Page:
Insights on Japanese Culture – New Year –

Insights on Japanese Culture
- New Year -

New Year is almost upon us.
People in Asia may be more familiar with Chinese New Year than Western New Year.
As a traditional event, Chinese New Year (usually celebrated in late January or early February of the western calendar) may be considered more important.

This tendency is particularly strong in Korea, Vietnam, Singapore, and other countries that have been strongly influenced by Chinese culture. Even though life follows the western calendar, the Chinese New Year seems to signify the beginning of the New Year, rather than January 1, the New Year of the western calendar.

In fact, Japan is no exception. Looking back on its history, the country was strongly influenced by Chinese culture, and until the late 19th century (Meiji Era), the Chinese New Year was used as the beginning of the year. At that time, the samurai period was coming to an end, and the Meiji government, aiming for modernization, abolished the previous lunar calendar and adopted the western calendar in line with western countries.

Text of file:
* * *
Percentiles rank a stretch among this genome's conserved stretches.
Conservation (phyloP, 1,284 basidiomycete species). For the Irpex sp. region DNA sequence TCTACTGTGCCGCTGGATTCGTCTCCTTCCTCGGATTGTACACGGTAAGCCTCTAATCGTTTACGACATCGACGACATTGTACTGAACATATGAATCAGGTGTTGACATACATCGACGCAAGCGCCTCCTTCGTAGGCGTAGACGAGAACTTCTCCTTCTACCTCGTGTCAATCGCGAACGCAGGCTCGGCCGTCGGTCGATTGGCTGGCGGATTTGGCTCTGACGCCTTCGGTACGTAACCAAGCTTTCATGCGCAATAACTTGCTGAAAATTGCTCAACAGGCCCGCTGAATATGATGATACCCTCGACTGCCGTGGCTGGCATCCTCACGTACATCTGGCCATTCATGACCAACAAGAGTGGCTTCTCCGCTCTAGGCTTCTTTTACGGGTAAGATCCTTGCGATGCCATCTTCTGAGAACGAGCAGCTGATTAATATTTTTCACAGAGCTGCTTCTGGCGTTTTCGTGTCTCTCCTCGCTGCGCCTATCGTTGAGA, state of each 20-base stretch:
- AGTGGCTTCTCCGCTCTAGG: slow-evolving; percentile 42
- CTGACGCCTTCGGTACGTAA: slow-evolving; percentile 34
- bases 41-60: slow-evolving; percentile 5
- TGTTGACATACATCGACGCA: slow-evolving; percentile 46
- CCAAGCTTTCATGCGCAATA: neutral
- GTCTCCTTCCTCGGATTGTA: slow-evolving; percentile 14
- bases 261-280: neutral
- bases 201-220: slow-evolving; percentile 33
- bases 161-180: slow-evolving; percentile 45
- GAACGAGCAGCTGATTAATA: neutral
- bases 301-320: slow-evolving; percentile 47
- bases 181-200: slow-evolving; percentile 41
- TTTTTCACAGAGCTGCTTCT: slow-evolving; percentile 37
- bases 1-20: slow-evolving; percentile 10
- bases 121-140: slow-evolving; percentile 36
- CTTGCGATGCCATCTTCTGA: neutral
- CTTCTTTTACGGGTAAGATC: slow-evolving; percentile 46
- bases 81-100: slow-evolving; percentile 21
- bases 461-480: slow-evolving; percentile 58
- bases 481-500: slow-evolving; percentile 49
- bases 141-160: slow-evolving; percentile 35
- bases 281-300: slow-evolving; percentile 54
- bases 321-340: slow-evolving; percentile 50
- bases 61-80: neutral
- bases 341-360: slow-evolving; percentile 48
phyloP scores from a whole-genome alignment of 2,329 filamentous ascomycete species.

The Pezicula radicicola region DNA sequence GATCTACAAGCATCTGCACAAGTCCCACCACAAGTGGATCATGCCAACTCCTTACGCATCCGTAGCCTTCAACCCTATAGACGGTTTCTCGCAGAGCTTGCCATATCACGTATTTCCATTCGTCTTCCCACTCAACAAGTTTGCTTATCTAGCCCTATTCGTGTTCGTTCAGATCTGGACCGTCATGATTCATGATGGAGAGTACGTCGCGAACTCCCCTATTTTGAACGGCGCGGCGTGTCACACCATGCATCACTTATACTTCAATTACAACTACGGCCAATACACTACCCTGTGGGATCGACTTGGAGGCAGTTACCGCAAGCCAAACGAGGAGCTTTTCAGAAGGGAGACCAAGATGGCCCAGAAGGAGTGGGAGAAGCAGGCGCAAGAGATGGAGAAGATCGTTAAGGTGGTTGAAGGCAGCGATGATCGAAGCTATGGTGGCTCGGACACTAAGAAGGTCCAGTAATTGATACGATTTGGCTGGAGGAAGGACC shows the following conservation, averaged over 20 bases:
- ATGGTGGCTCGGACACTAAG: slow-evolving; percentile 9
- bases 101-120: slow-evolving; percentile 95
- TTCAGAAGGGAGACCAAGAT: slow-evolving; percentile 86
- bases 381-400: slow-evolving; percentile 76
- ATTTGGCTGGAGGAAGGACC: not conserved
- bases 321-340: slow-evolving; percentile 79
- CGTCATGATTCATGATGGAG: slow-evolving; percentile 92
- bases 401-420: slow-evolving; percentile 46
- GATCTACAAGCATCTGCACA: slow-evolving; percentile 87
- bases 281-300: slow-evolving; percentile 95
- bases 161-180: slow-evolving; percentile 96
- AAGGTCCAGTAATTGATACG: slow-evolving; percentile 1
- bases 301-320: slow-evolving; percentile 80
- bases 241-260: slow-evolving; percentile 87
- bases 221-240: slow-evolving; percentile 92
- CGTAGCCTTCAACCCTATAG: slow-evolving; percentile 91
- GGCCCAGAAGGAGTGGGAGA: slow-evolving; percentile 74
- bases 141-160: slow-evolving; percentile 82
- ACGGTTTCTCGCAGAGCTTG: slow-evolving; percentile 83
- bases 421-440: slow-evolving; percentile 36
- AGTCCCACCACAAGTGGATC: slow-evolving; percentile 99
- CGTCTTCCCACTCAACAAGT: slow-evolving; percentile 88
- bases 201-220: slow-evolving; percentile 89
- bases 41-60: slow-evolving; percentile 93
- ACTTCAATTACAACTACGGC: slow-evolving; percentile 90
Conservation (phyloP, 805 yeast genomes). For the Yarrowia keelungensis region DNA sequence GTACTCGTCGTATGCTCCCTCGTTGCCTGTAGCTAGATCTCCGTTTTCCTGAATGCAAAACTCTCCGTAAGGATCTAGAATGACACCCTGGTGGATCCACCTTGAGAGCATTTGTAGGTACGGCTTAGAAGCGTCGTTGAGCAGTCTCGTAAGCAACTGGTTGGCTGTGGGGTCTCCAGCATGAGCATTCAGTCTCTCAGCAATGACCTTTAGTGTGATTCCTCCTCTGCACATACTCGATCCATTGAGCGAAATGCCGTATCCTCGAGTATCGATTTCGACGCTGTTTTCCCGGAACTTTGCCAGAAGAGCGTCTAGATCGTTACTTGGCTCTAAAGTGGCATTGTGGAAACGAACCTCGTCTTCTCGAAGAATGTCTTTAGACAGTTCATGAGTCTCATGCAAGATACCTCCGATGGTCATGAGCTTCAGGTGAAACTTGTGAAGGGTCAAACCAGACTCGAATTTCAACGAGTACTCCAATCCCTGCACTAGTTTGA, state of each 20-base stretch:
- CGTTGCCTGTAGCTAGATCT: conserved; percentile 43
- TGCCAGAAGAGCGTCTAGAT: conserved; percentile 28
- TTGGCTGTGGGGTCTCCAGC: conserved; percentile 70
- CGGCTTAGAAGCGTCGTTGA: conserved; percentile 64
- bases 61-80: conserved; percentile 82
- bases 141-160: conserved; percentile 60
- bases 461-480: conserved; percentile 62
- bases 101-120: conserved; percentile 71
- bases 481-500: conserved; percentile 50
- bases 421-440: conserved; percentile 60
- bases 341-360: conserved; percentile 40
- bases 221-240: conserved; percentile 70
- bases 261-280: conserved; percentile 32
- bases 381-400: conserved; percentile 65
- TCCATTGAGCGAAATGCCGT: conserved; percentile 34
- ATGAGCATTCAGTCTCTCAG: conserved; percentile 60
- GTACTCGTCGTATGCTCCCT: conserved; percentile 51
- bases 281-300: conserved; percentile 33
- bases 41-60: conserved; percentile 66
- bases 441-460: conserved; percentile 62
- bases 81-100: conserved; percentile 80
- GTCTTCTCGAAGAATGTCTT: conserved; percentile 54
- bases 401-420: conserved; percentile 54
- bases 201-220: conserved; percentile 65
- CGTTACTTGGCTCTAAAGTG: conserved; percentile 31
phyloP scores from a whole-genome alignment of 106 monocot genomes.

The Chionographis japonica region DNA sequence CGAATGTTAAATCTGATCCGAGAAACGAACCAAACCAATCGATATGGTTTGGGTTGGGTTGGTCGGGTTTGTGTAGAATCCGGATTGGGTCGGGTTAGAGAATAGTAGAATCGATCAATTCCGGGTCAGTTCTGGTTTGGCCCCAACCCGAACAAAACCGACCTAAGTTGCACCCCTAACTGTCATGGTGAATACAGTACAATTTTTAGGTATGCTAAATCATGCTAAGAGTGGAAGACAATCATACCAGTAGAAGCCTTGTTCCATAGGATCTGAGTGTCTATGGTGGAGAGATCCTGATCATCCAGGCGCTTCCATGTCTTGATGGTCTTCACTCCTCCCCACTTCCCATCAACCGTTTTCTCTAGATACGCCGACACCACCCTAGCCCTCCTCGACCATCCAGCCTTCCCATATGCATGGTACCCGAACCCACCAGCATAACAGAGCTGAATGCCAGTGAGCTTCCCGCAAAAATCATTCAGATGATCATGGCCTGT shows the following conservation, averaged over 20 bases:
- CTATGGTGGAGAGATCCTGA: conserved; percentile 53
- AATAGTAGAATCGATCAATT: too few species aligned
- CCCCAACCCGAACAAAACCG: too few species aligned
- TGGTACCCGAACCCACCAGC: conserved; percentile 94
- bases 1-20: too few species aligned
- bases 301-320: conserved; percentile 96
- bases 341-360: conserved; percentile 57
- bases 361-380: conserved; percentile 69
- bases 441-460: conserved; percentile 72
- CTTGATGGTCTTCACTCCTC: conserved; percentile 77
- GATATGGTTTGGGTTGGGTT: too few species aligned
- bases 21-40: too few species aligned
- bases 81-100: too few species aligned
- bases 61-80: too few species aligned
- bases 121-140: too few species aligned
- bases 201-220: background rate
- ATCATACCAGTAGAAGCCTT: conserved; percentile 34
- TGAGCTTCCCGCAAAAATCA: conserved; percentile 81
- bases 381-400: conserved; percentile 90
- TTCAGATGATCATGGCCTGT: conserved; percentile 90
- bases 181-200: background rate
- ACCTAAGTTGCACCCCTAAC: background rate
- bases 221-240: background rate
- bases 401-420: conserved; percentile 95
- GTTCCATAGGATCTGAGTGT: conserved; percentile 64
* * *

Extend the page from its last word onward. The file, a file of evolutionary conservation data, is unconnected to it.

<Background knowledge>
Western calendar: The western calendar in common use today has 365 days per year (calculated from the year in which Jesus Christ is said to have been born).
Lunar calendar: The calendar used mainly in China and East Asia has 354 days per year. Therefore, in countries where life is based on the western calendar, but also use the lunar calendar, the Chinese New Year is different from year to year.

In today's Japanese culture, there is no custom to celebrate the Chinese New Year, so many Japanese people do not have a clear idea of the word “Kyu-Shogatsu”, which means Chinese New Year in Japanese. There are Chinatowns in Yokohama, Kobe, Nagasaki, etc., where Chinese New Year is celebrated with great enthusiasm every year. If you visit these Chinatowns, you can enjoy the atmosphere of a traditional Chinese New Year festival.

Most Japanese companies and schools are not closed on Chinese New Year's Day. Therefore, unless it falls on a Saturday or Sunday, work and classes are held as usual. The same applies to TCJ. Chinese and Vietnamese students may be tempted to spend the Chinese New Year's holiday, but please make sure you come to class! To make up for it, TCJ usually has a 3-week winter break from around December 20 to January 10, so take advantage of it to go home or travel!
& DM